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It is somewhat implicit in the new SPIR 1.2 specs: you can generate SPIR code from pretty much any language (static C++, C++ AMP, etc.). SPIR code will than run on any OpenCL platform. OpenCL seems to move toward being the standard "assembler" of GPU computing. OpenCL C kernels are probably going to become something of the past, replaced by kernels written in your preferred language an than compiled in SPIR.dbz wrote:I didn't read anything on C++ support in kernels however. That is a feature I would have expeced from OpenCL 2.0.
This is something that lately has already been shown with source-to-source compilers (for instance by Intel with their C++ AMP-to-OpenCL C translator).
I'm really hope to move away from C kernels too.
The shared memory concept seems heavily bound to AMD APUs, Intel new CPU/GPU, etc. (i.e. to moving the GPU on the CPU side of the PCIe bus). However some vendor may take the opposite direction and move the CPU on the GPU side of the PCIe bus (like NVIDIA is planning to do with ARM core).graphicsMan wrote:Does "shared virtual memory" mean what I think it does? This has some pretty important implications for hardware features... How will discrete boards support this?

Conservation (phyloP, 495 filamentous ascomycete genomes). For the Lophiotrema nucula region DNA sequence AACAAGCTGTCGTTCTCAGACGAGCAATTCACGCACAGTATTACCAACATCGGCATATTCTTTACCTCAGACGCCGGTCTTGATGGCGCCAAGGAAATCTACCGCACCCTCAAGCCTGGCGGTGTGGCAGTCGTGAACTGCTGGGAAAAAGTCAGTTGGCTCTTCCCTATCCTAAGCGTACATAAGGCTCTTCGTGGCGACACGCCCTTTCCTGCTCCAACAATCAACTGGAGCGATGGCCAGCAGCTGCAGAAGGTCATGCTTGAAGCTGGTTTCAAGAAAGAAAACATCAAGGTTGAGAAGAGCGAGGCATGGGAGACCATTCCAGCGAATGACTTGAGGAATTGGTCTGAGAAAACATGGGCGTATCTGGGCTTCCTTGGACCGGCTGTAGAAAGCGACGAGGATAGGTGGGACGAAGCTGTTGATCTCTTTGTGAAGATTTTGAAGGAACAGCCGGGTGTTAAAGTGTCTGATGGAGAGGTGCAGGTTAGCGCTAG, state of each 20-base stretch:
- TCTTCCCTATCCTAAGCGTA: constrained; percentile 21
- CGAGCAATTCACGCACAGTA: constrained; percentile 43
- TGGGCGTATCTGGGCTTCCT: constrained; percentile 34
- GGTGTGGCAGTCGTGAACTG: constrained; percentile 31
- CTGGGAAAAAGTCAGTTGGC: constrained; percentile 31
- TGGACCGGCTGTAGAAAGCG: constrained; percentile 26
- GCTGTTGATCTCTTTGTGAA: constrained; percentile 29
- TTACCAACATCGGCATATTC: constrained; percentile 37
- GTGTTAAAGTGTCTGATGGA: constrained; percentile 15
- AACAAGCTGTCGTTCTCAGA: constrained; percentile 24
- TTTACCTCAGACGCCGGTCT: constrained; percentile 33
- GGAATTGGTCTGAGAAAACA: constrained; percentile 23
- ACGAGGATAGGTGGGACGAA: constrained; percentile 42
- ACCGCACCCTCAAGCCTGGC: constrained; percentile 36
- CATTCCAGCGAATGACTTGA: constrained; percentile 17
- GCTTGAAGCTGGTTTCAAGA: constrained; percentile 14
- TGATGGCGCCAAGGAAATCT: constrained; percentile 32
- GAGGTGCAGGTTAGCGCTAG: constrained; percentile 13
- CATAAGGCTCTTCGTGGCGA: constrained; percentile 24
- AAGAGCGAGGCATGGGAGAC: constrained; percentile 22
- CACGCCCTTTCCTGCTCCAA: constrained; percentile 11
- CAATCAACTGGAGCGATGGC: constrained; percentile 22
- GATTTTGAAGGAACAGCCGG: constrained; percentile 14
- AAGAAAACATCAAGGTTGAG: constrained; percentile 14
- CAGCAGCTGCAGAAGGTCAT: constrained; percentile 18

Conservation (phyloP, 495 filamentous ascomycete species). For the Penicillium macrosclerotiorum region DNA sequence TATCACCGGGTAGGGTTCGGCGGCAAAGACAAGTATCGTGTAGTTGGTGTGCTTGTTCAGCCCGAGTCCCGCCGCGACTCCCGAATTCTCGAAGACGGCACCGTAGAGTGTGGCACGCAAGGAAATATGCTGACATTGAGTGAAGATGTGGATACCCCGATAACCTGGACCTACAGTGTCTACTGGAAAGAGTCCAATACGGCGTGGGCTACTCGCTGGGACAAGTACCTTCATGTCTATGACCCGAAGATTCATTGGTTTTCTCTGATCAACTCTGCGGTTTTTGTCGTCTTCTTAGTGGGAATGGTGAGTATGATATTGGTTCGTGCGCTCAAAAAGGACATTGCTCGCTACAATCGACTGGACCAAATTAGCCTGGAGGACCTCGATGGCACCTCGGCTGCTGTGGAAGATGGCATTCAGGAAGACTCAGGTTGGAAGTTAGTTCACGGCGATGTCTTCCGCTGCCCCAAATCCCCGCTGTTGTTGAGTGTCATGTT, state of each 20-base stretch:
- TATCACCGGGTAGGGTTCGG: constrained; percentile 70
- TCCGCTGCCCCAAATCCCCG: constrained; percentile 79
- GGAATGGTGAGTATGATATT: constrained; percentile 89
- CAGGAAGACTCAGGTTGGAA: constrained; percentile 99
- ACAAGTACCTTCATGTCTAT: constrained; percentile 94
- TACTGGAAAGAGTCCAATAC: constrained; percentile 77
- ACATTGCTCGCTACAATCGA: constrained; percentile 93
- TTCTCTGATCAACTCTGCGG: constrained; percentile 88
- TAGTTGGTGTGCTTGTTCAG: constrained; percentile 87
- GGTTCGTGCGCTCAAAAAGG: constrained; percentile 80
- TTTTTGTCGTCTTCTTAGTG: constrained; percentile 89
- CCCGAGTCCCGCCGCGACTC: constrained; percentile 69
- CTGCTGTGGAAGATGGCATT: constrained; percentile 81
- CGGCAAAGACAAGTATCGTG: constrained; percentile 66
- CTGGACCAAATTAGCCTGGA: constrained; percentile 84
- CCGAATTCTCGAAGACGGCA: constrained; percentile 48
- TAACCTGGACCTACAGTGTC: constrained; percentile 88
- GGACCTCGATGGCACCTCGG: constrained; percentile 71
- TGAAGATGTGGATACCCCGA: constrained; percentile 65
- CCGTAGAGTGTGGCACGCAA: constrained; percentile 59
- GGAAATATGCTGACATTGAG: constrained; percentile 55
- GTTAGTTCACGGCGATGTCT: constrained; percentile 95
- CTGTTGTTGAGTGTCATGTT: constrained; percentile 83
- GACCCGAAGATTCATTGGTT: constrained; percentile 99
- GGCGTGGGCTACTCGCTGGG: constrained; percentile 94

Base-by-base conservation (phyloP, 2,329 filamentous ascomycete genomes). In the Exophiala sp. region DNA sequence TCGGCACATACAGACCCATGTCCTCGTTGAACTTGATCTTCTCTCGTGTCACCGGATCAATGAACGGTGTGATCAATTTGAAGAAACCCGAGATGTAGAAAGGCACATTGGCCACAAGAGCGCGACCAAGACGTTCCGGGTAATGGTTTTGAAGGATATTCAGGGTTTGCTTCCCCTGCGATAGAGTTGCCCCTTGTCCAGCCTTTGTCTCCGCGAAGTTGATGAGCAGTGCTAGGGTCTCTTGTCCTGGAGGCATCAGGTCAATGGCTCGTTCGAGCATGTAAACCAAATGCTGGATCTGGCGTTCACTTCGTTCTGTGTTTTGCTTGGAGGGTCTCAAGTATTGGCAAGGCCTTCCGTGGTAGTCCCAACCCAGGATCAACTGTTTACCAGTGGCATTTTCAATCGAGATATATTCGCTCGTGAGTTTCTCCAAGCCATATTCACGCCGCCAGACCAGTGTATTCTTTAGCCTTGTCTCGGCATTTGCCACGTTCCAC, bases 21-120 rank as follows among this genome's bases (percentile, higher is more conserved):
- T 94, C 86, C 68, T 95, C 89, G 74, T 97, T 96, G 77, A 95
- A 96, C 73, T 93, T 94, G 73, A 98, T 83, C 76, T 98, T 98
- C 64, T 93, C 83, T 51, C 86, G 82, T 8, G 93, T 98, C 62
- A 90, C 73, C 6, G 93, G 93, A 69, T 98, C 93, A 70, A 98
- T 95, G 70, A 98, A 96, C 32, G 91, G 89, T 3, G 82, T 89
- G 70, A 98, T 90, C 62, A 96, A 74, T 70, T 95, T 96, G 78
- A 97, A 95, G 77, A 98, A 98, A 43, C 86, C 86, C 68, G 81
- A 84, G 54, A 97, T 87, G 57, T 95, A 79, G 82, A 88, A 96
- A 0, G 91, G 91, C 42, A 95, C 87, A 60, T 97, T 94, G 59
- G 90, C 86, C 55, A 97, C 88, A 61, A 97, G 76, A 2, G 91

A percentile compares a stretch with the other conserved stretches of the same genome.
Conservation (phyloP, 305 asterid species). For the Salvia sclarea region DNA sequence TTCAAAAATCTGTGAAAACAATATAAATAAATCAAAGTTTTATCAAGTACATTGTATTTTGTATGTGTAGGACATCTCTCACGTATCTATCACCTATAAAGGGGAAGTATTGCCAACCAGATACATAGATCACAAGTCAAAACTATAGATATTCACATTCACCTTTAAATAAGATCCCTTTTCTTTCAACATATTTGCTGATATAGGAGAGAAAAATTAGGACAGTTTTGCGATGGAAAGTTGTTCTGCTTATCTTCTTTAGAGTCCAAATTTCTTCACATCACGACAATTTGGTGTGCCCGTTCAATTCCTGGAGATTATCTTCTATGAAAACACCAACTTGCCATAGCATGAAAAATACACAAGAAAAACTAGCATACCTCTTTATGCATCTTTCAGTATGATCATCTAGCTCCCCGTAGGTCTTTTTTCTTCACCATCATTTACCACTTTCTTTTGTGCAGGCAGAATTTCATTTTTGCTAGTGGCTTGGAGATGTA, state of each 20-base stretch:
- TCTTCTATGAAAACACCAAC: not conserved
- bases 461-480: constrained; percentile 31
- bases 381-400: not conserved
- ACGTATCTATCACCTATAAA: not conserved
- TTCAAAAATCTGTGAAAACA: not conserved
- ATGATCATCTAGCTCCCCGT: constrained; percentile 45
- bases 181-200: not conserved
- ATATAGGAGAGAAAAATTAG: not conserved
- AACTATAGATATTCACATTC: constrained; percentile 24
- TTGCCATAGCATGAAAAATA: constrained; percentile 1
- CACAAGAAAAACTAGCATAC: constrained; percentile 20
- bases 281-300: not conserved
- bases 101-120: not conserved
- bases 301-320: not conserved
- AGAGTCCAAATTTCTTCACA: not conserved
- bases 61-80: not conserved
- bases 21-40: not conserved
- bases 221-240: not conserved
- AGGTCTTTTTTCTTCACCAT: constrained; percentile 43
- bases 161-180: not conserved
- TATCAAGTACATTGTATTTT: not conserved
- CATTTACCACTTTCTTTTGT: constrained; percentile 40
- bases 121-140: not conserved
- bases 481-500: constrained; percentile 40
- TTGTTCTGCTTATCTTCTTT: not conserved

I hope that someone will develop a NUMA solution for discrete GPUs otherwise their future doesn’t look good.